Education and Counseling to Prevent Low Back Pain
Effectiveness of Counseling continued...
None of six nonrandomized trials and one case-control study that evaluated educational interventions found a statistically significant difference between control and intervention subjects in the incidence or duration of low back injuries, pain episodes, or, in one study, absenteeism.41,74-79 One of these, conducted on nursing students, did find that students in the intervention group had significantly better patient handling skills when evaluated by nonblinded observers.75 Nurses observed to have better transfer skills (regardless of study group) while in school had significantly fewer back injuries than did others (2% vs. 24%), but intervention and control groups did not differ in the occurrence of back pain. Thus, educational interventions do increase knowledge and may improve lifting behavior, but there is little evidence that these changes prevent low back pain or injury.
Two studies have evaluated educational interventions for low back pain prevention during pregnancy. In a nonrandomized trial, 85 pregnant women attended two 1-hour sessions in which the causes of back pain, favorable working postures, and lifting strategies were discussed.80 Ninety pregnant women who enrolled in the clinic after the intervention program or enrolled in a nearby clinic served as controls. Baseline rates of low back pain were similar in both groups. Following the educational program, women in the intervention group had significantly less self-reported "troublesome or severe" backache than controls (32% vs. 54%). The benefit continued until delivery, but subjects were not followed further. In another controlled trial, 407 pregnant women were assigned, based on birthday, to no intervention, to two 45-minute back school classes, or to five individualized 30-minute lessons with the same content as the second group.81 Overall, the interventions had no significant effect on the incidence or intensity of back pain. In the subgroup of women who had back or posterior pelvic pain, however, both interventions reduced the pain and the individualized lessons reduced sick leave taken and the intensity of pain reported at 8 weeks postpartum. The study has methodologic weaknesses in both analysis and reporting.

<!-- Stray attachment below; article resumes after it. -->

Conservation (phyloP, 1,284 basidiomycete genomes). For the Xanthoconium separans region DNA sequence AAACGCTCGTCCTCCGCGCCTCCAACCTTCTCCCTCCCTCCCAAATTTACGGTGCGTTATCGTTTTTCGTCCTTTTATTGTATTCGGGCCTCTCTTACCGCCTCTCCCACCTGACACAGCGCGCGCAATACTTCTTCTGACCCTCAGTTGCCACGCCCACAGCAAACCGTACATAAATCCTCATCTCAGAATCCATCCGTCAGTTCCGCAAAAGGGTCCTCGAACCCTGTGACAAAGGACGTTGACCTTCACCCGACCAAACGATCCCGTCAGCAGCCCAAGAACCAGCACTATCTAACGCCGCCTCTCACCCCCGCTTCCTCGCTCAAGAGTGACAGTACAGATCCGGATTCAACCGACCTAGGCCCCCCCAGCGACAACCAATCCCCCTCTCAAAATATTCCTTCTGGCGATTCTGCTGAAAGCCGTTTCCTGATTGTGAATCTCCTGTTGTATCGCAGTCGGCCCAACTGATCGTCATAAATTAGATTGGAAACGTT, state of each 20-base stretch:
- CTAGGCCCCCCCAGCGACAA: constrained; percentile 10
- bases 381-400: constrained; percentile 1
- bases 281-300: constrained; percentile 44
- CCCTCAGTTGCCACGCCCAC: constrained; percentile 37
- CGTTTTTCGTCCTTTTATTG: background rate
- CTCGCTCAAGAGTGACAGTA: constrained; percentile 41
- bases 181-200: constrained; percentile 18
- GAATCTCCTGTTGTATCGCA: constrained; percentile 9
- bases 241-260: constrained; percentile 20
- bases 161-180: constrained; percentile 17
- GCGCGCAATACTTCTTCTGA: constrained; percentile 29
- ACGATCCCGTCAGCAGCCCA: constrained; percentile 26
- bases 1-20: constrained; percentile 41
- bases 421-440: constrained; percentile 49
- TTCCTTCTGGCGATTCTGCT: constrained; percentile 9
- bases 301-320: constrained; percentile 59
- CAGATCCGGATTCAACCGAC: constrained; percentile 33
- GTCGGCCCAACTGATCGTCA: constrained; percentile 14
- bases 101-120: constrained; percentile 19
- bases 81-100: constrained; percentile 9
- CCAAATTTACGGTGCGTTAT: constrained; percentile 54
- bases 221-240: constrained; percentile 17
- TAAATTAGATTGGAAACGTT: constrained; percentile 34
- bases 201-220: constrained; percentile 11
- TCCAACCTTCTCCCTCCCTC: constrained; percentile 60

There is currently limited evidence that counseling patients to incorporate regular physical activity into their daily routines will have a positive effect on their behavior. Establishing the effectiveness of counseling about modifiable risk factors to prevent low back pain also requires further study. Multiple studies have shown that clinician counseling can substantially increase the rate of smoking cessation. Similarly, a number of interventions have been proven effective in inducing short-term weight loss. There is also effective treatment for diagnosed depression. There is little evidence, however, specifically addressing the effectiveness of counseling patients about smoking, obesity, or psychological conditions as it relates to the prevention of low back pain.